Sitting in a corner booth at the Beaufort IHOP, Nancy Brink and Denise Latham settle in with their iced vanilla coffees and start to tell their stories in stereo. They are sisters. Nancy is the youngest of four siblings. Denise is the oldest. Nancy has blue eyes. Denise has brown eyes. Nancy sits forward and with bubbly enthusiasm takes charge. Denise sits back, initially more reserved. Nancy has two daughters, 15 and 13. Denise has two sons, 17 and 12.
Despite these apparent differences and the eight years that separate them, three years ago they found themselves in identical situations. They both decided to end their difficult marriages and filed for divorce. They both had custody and responsibility for their children. They both had serious financial difficulties. Nancy had an associate degree in business but her career possibilities were at a dead end. Denise graduated from high school, married and spent her adult life staying home to care for five stepchildren and her own two sons. She had no work experience. They both felt overwhelmed and stuck.
And here their story takes a turn. Nancy's blue eyes are fierce, with a flash of humor. "We always say, 'God doesn't give us more than we can handle...he just has a lot of faith in us.' I decided I was going back to school-and Denise was going with me." Denise sits forward and says, "I was almost 40. It was 22 years since I'd been in a classroom. Nancy interrupts, laughing, "She told me she was too old and she wasn't smart enough and I said, 'Are you dead? Can you still read? You're going.'" Later in the conversation I will learn that Nancy has always called Denise "Mother"; that when they were growing up it was Denise who often took care of her younger brothers and sister during their parents' strained marriage that ended when Nancy was 11 and Denise had already left the house. Denise is the maternal caretaker who learned early to put everyone before herself. Nancy was determined that they were both going to do something for themselves to make life better.
It would be hard to resist the sheer energy and force of Nancy's will. Together they went to TCL at Beaufort (Technical College of the Lowcountry) where Nancy had earned her first associate degree. Together they applied for and received Pell grants which covered the full expense of tuition and books. Denise spoke with a placement officer, took her aptitude tests (which indicated no need for remedial classes) and enrolled for her degree in Applied Science with a major in Administrative Office Technology. Nancy enrolled for a second degree in Applied Science, this time with a major in Industrial Electronic Technology. They both began January, 2009.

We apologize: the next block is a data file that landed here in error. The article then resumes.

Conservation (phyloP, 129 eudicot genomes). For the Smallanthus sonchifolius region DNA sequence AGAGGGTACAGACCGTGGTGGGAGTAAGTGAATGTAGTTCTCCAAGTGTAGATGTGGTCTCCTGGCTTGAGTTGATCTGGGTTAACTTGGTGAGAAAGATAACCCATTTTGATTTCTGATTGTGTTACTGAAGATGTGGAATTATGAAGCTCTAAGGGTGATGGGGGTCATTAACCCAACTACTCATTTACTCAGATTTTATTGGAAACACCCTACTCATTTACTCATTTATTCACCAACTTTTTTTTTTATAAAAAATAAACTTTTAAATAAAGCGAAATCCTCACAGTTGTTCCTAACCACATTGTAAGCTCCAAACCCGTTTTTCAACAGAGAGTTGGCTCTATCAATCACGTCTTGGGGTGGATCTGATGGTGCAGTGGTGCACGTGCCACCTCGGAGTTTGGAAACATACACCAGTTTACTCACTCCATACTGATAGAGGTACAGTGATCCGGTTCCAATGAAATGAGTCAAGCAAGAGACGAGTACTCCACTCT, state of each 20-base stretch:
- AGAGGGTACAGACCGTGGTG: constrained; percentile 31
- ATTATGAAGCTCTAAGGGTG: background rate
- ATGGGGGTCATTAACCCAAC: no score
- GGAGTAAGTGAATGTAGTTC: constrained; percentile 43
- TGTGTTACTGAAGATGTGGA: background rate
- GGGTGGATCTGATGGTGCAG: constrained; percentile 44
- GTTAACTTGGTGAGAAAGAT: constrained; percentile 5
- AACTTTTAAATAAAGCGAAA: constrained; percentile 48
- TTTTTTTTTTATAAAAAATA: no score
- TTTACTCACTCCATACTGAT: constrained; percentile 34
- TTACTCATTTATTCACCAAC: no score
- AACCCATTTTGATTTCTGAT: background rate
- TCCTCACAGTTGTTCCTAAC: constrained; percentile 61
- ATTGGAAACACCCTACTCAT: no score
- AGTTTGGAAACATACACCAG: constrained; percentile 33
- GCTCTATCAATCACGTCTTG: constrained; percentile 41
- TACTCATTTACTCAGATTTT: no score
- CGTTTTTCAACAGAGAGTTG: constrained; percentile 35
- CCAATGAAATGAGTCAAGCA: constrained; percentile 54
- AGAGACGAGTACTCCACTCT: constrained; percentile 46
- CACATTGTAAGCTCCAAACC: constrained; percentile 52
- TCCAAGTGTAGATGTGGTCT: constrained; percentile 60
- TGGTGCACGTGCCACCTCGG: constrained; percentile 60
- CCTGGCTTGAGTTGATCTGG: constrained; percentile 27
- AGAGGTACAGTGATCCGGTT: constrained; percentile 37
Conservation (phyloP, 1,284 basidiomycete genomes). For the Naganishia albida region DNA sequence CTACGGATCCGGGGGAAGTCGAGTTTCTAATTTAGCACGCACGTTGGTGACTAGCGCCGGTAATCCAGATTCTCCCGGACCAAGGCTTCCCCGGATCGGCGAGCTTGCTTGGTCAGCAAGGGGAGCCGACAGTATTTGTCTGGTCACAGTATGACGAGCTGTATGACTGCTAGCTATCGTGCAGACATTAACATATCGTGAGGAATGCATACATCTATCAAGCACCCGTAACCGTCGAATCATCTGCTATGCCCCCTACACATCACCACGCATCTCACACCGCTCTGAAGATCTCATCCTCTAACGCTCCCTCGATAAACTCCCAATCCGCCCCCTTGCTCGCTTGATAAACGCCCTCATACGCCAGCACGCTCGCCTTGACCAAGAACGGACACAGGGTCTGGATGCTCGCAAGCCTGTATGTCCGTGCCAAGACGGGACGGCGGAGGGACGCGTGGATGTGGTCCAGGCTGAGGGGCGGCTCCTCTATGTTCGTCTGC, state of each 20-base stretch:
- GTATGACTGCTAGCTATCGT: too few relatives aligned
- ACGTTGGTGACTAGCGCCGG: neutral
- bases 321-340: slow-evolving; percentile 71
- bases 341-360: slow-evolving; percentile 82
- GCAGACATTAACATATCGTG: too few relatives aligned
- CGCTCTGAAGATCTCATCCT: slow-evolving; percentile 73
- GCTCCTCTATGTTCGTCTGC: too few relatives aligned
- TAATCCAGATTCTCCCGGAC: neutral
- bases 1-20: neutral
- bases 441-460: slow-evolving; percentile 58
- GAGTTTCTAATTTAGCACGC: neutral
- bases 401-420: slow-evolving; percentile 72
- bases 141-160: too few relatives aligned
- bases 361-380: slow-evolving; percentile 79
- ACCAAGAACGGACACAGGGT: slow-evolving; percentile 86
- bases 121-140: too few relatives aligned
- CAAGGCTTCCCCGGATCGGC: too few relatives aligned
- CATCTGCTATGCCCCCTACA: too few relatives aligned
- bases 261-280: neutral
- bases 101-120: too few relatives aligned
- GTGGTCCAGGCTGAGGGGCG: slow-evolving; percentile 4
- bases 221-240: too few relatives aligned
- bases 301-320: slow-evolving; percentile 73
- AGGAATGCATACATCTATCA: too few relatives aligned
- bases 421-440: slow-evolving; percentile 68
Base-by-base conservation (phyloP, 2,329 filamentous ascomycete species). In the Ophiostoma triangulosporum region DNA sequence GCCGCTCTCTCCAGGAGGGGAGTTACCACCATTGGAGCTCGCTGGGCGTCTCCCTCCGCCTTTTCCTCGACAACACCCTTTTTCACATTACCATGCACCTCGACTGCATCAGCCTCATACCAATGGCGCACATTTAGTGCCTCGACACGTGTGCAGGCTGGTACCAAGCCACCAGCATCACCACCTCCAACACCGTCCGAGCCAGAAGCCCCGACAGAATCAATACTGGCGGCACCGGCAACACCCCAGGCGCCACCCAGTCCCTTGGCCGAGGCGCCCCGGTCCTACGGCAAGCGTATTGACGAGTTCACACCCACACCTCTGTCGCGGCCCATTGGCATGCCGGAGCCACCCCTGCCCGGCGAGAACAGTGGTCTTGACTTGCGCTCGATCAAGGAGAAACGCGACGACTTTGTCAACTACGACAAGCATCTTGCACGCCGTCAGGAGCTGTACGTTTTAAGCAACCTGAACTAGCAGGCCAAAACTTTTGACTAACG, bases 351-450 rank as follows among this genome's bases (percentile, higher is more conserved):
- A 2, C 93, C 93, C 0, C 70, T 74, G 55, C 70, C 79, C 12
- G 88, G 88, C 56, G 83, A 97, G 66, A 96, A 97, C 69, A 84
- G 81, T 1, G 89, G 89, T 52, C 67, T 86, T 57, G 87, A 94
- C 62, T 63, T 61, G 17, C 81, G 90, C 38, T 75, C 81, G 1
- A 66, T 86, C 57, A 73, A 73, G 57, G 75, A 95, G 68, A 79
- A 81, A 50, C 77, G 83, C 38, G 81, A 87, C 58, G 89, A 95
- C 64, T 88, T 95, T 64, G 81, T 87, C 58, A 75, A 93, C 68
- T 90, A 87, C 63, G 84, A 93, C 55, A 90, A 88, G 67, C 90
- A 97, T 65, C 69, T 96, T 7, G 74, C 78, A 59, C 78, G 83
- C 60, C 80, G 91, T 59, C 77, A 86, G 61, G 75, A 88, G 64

This is a story of courage and discipline and determination, but it is not a fairytale. They both describe "college" as an escape from the on-going worries at home; as self-affirming; as a positive role-model for their children. Nancy, who was one of the only women in her major, was known as "one hot dude" by her male classmates. But in reality they were struggling single moms trying to juggle the needs of their children and households with the demands of a heavy course load. It was a constant balancing act. Children got resentful. Things went undone. There was little encouragement during those long, late nights at the computer, except for the hard knot of determination that comes from someplace inside.
It was a hard won victory but both Nancy and Denise graduated early-December of 2010-with honors. Denise graduated cum laude with a GPA of 3.6. Nancy graduated cum laude and Phi Beta Kappa. We sit in our corner booth and it is emotional. The fact of their achievement, against so many obstacles, sits there as well, too huge to be reduced by words.
Nancy's eyes are shining, unblinking as she finally speaks, "I'm going to succeed in spite of my past. We deserve better. Nothing in this world is going to stop me or my girls." Denise begins to talk quietly about heroes, referring to her father as one. Nancy remembers her father as the man who left and there is quiet disagreement. I ask Denise how she defines a hero and she says, "Somebody who can go through life experiences and it doesn't change who they are. It makes them stronger."
I ask these strong, smart sisters what they want other women to know. They both agree nobody and nothing can stop you if you really want to do something. The only real limits are the ones we put on ourselves. Help is out there. There are good people who want you to succeed and will help you. In the end it's up to you. You've got to do it for you.
Women struggle; only the circumstances and degrees change. What remains the amazing story is what some women are able to overcome and achieve.
Unsung talents: Nancy sang in the talent show at the Beaufort Water Festival
Children: Nancy's two daughters: Katlyn (15) and Candace (13); Denise's two sons: Dakota (17) and Charlie (12)
Back to School: Nancy returned to college at age 31 and Denise at age 39.
Beliefs: Faith in God and sheer determination